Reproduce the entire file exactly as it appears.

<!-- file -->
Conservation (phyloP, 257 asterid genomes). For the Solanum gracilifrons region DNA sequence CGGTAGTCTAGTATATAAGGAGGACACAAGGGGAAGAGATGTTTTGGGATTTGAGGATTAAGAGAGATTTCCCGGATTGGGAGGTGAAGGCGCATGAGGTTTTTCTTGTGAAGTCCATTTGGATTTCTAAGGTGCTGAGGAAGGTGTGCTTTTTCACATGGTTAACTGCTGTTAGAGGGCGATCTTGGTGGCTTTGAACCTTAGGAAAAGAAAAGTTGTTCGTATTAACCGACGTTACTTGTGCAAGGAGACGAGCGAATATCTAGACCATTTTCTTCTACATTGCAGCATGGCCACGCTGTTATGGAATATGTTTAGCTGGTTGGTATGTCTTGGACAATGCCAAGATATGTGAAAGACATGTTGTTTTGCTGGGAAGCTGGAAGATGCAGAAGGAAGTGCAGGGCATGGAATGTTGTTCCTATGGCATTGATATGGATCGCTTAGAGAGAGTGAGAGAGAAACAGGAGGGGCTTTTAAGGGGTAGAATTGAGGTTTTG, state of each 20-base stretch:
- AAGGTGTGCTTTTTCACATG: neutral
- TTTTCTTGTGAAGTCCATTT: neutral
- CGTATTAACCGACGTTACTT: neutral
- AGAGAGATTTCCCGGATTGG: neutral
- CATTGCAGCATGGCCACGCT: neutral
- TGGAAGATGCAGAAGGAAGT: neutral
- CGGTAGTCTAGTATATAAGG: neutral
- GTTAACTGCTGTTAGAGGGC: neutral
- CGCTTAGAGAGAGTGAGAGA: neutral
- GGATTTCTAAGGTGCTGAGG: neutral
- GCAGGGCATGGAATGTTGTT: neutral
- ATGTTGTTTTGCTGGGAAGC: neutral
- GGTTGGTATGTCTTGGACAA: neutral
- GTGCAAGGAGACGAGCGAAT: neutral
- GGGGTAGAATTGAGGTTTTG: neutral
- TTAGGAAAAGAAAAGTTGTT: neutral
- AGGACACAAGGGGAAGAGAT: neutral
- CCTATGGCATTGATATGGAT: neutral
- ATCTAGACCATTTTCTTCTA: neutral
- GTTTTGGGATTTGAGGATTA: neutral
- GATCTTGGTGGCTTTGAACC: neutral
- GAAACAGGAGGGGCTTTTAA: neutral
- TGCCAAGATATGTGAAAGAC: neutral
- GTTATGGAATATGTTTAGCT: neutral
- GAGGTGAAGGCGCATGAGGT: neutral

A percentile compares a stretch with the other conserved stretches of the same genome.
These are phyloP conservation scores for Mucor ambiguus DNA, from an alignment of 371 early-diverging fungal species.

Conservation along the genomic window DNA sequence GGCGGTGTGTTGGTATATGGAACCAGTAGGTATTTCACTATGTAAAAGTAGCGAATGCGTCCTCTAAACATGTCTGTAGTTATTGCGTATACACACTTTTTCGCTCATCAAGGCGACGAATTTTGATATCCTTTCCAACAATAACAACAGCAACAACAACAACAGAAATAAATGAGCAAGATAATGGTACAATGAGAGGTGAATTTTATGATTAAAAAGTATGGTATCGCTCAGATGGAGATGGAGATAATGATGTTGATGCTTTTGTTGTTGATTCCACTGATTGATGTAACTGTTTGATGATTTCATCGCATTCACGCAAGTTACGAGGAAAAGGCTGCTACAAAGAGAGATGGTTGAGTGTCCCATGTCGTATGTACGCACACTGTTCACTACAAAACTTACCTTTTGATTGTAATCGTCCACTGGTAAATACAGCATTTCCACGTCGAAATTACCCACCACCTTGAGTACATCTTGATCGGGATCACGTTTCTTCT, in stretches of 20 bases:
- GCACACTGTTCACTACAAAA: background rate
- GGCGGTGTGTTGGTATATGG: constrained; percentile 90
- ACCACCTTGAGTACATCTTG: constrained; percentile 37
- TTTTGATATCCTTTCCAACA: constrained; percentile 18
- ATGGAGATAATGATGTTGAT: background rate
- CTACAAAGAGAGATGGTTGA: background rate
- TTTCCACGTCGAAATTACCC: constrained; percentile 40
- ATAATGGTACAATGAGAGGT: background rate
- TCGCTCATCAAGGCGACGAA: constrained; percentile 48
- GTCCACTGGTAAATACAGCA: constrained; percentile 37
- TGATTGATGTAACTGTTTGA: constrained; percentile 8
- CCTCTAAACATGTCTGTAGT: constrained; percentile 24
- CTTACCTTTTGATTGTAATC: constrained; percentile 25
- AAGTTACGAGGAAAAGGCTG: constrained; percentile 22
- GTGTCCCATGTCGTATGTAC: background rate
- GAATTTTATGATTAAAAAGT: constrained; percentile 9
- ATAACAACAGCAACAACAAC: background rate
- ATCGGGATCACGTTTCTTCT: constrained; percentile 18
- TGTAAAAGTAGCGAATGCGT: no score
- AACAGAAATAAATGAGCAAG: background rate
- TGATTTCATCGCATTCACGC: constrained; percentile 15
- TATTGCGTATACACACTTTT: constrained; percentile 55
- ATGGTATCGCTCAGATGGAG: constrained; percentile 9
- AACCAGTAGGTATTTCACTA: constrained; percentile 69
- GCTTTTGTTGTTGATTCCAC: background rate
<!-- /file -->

Conservation (phyloP, 257 asterid genomes). For the Solanum gracilifrons region DNA sequence CGGTAGTCTAGTATATAAGGAGGACACAAGGGGAAGAGATGTTTTGGGATTTGAGGATTAAGAGAGATTTCCCGGATTGGGAGGTGAAGGCGCATGAGGTTTTTCTTGTGAAGTCCATTTGGATTTCTAAGGTGCTGAGGAAGGTGTGCTTTTTCACATGGTTAACTGCTGTTAGAGGGCGATCTTGGTGGCTTTGAACCTTAGGAAAAGAAAAGTTGTTCGTATTAACCGACGTTACTTGTGCAAGGAGACGAGCGAATATCTAGACCATTTTCTTCTACATTGCAGCATGGCCACGCTGTTATGGAATATGTTTAGCTGGTTGGTATGTCTTGGACAATGCCAAGATATGTGAAAGACATGTTGTTTTGCTGGGAAGCTGGAAGATGCAGAAGGAAGTGCAGGGCATGGAATGTTGTTCCTATGGCATTGATATGGATCGCTTAGAGAGAGTGAGAGAGAAACAGGAGGGGCTTTTAAGGGGTAGAATTGAGGTTTTG, state of each 20-base stretch:
- AAGGTGTGCTTTTTCACATG: neutral
- TTTTCTTGTGAAGTCCATTT: neutral
- CGTATTAACCGACGTTACTT: neutral
- AGAGAGATTTCCCGGATTGG: neutral
- CATTGCAGCATGGCCACGCT: neutral
- TGGAAGATGCAGAAGGAAGT: neutral
- CGGTAGTCTAGTATATAAGG: neutral
- GTTAACTGCTGTTAGAGGGC: neutral
- CGCTTAGAGAGAGTGAGAGA: neutral
- GGATTTCTAAGGTGCTGAGG: neutral
- GCAGGGCATGGAATGTTGTT: neutral
- ATGTTGTTTTGCTGGGAAGC: neutral
- GGTTGGTATGTCTTGGACAA: neutral
- GTGCAAGGAGACGAGCGAAT: neutral
- GGGGTAGAATTGAGGTTTTG: neutral
- TTAGGAAAAGAAAAGTTGTT: neutral
- AGGACACAAGGGGAAGAGAT: neutral
- CCTATGGCATTGATATGGAT: neutral
- ATCTAGACCATTTTCTTCTA: neutral
- GTTTTGGGATTTGAGGATTA: neutral
- GATCTTGGTGGCTTTGAACC: neutral
- GAAACAGGAGGGGCTTTTAA: neutral
- TGCCAAGATATGTGAAAGAC: neutral
- GTTATGGAATATGTTTAGCT: neutral
- GAGGTGAAGGCGCATGAGGT: neutral

A percentile compares a stretch with the other conserved stretches of the same genome.
These are phyloP conservation scores for Mucor ambiguus DNA, from an alignment of 371 early-diverging fungal species.

Conservation along the genomic window DNA sequence GGCGGTGTGTTGGTATATGGAACCAGTAGGTATTTCACTATGTAAAAGTAGCGAATGCGTCCTCTAAACATGTCTGTAGTTATTGCGTATACACACTTTTTCGCTCATCAAGGCGACGAATTTTGATATCCTTTCCAACAATAACAACAGCAACAACAACAACAGAAATAAATGAGCAAGATAATGGTACAATGAGAGGTGAATTTTATGATTAAAAAGTATGGTATCGCTCAGATGGAGATGGAGATAATGATGTTGATGCTTTTGTTGTTGATTCCACTGATTGATGTAACTGTTTGATGATTTCATCGCATTCACGCAAGTTACGAGGAAAAGGCTGCTACAAAGAGAGATGGTTGAGTGTCCCATGTCGTATGTACGCACACTGTTCACTACAAAACTTACCTTTTGATTGTAATCGTCCACTGGTAAATACAGCATTTCCACGTCGAAATTACCCACCACCTTGAGTACATCTTGATCGGGATCACGTTTCTTCT, in stretches of 20 bases:
- GCACACTGTTCACTACAAAA: background rate
- GGCGGTGTGTTGGTATATGG: constrained; percentile 90
- ACCACCTTGAGTACATCTTG: constrained; percentile 37
- TTTTGATATCCTTTCCAACA: constrained; percentile 18
- ATGGAGATAATGATGTTGAT: background rate
- CTACAAAGAGAGATGGTTGA: background rate
- TTTCCACGTCGAAATTACCC: constrained; percentile 40
- ATAATGGTACAATGAGAGGT: background rate
- TCGCTCATCAAGGCGACGAA: constrained; percentile 48
- GTCCACTGGTAAATACAGCA: constrained; percentile 37
- TGATTGATGTAACTGTTTGA: constrained; percentile 8
- CCTCTAAACATGTCTGTAGT: constrained; percentile 24
- CTTACCTTTTGATTGTAATC: constrained; percentile 25
- AAGTTACGAGGAAAAGGCTG: constrained; percentile 22
- GTGTCCCATGTCGTATGTAC: background rate
- GAATTTTATGATTAAAAAGT: constrained; percentile 9
- ATAACAACAGCAACAACAAC: background rate
- ATCGGGATCACGTTTCTTCT: constrained; percentile 18
- TGTAAAAGTAGCGAATGCGT: no score
- AACAGAAATAAATGAGCAAG: background rate
- TGATTTCATCGCATTCACGC: constrained; percentile 15
- TATTGCGTATACACACTTTT: constrained; percentile 55
- ATGGTATCGCTCAGATGGAG: constrained; percentile 9
- AACCAGTAGGTATTTCACTA: constrained; percentile 69
- GCTTTTGTTGTTGATTCCAC: background rate